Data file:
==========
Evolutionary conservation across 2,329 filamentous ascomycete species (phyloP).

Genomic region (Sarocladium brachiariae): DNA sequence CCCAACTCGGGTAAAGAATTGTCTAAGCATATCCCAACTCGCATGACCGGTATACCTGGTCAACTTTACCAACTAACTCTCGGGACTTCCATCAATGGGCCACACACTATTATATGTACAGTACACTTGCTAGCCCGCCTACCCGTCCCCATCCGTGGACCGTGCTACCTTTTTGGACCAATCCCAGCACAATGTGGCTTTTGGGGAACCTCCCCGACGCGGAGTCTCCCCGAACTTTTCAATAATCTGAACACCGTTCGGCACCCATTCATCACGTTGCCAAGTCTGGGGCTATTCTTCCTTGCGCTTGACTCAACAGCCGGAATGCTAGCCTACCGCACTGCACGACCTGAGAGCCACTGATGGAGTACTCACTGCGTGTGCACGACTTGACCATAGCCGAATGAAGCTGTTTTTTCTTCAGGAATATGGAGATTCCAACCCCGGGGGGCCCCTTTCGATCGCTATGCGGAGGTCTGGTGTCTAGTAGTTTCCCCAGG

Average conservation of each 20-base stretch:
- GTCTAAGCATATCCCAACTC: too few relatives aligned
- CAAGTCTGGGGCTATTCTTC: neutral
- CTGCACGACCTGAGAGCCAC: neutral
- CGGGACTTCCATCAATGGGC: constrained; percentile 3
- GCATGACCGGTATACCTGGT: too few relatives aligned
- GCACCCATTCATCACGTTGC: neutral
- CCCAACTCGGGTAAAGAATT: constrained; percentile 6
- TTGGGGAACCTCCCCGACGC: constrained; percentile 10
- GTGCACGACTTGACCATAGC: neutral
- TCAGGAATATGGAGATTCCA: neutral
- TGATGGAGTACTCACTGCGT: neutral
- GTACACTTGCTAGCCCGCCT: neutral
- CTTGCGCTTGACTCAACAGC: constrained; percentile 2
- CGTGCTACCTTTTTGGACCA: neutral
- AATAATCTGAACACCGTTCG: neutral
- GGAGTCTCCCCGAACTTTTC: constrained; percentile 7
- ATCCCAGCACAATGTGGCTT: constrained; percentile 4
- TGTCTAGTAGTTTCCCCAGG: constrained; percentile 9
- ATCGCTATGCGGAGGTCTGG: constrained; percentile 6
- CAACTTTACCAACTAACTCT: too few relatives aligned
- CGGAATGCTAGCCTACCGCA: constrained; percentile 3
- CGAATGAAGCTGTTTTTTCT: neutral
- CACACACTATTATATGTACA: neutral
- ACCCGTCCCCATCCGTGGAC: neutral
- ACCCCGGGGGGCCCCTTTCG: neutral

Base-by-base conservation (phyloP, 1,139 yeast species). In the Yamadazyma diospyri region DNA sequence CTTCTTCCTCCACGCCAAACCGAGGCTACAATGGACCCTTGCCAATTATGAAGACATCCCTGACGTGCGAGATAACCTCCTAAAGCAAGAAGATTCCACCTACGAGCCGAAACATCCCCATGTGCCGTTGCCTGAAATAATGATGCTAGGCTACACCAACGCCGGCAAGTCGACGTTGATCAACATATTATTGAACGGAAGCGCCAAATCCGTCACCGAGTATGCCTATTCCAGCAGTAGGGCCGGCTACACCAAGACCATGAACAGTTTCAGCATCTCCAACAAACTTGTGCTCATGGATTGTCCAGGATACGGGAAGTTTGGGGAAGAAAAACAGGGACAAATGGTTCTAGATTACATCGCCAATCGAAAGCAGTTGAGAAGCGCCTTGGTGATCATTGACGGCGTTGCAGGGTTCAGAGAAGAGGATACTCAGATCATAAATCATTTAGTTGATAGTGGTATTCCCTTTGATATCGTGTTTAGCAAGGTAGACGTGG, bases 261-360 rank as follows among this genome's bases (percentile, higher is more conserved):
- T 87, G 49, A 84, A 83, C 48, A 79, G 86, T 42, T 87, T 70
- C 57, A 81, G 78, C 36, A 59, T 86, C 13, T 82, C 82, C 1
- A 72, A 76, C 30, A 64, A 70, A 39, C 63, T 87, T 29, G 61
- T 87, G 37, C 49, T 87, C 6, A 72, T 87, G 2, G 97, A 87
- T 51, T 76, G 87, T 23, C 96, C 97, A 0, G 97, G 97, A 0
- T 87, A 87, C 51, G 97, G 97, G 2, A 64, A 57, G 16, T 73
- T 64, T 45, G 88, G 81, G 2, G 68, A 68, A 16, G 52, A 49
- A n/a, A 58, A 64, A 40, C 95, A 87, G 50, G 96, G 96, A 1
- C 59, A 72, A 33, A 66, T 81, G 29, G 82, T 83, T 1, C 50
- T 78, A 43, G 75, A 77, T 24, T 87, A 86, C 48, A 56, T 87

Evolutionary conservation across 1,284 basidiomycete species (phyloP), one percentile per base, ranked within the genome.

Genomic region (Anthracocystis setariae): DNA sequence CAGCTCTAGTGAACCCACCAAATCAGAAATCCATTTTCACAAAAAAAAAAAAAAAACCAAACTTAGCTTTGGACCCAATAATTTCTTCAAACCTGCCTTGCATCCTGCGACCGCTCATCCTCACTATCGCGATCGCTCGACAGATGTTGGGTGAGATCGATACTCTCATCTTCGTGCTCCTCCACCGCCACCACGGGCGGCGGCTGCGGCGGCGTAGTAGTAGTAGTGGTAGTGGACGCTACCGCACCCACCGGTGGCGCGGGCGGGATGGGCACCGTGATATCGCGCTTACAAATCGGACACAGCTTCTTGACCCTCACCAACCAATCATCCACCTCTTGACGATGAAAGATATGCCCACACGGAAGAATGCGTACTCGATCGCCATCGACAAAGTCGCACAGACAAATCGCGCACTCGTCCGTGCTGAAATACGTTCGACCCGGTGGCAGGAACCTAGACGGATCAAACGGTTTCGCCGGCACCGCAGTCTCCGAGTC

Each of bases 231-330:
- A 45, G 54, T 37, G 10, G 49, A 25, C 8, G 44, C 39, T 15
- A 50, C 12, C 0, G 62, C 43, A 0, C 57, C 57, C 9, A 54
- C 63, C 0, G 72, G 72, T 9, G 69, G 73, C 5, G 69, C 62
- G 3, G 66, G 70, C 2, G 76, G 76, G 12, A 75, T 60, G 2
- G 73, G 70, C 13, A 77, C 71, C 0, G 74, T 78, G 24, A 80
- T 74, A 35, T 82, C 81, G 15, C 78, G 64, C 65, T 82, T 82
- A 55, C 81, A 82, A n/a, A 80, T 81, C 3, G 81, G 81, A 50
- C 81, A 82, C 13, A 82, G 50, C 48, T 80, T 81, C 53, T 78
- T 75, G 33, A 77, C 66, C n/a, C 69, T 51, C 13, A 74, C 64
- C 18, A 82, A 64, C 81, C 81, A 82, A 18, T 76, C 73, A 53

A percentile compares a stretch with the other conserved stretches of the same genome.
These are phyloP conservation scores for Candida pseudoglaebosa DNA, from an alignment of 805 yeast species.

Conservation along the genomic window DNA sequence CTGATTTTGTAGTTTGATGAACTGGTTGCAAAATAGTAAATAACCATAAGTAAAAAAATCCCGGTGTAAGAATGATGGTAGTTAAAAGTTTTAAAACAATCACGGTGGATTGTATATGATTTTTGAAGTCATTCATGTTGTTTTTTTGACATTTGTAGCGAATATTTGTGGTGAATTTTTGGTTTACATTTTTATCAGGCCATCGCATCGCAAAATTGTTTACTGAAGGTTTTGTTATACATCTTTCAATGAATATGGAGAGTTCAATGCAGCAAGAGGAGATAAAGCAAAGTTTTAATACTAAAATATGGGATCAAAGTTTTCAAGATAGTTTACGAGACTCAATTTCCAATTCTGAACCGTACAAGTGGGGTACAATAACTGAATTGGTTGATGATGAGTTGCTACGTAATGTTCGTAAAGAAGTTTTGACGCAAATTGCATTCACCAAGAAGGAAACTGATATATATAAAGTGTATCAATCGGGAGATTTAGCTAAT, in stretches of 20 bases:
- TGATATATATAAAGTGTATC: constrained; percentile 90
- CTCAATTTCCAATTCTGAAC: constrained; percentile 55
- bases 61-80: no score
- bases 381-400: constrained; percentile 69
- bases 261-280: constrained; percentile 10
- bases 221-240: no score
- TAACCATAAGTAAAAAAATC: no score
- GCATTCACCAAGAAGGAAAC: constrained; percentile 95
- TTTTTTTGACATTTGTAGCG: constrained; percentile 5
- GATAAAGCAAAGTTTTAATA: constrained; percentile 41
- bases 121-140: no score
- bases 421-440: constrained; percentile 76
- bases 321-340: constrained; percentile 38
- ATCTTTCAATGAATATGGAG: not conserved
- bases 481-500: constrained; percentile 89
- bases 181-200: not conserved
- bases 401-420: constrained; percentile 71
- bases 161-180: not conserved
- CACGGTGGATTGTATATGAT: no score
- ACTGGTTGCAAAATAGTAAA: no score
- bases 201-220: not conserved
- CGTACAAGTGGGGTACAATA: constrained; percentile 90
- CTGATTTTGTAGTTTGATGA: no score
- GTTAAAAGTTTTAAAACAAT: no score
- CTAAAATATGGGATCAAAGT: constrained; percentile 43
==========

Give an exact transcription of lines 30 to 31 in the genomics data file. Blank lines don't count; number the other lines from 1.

- T 87, G 49, A 84, A 83, C 48, A 79, G 86, T 42, T 87, T 70
- C 57, A 81, G 78, C 36, A 59, T 86, C 13, T 82, C 82, C 1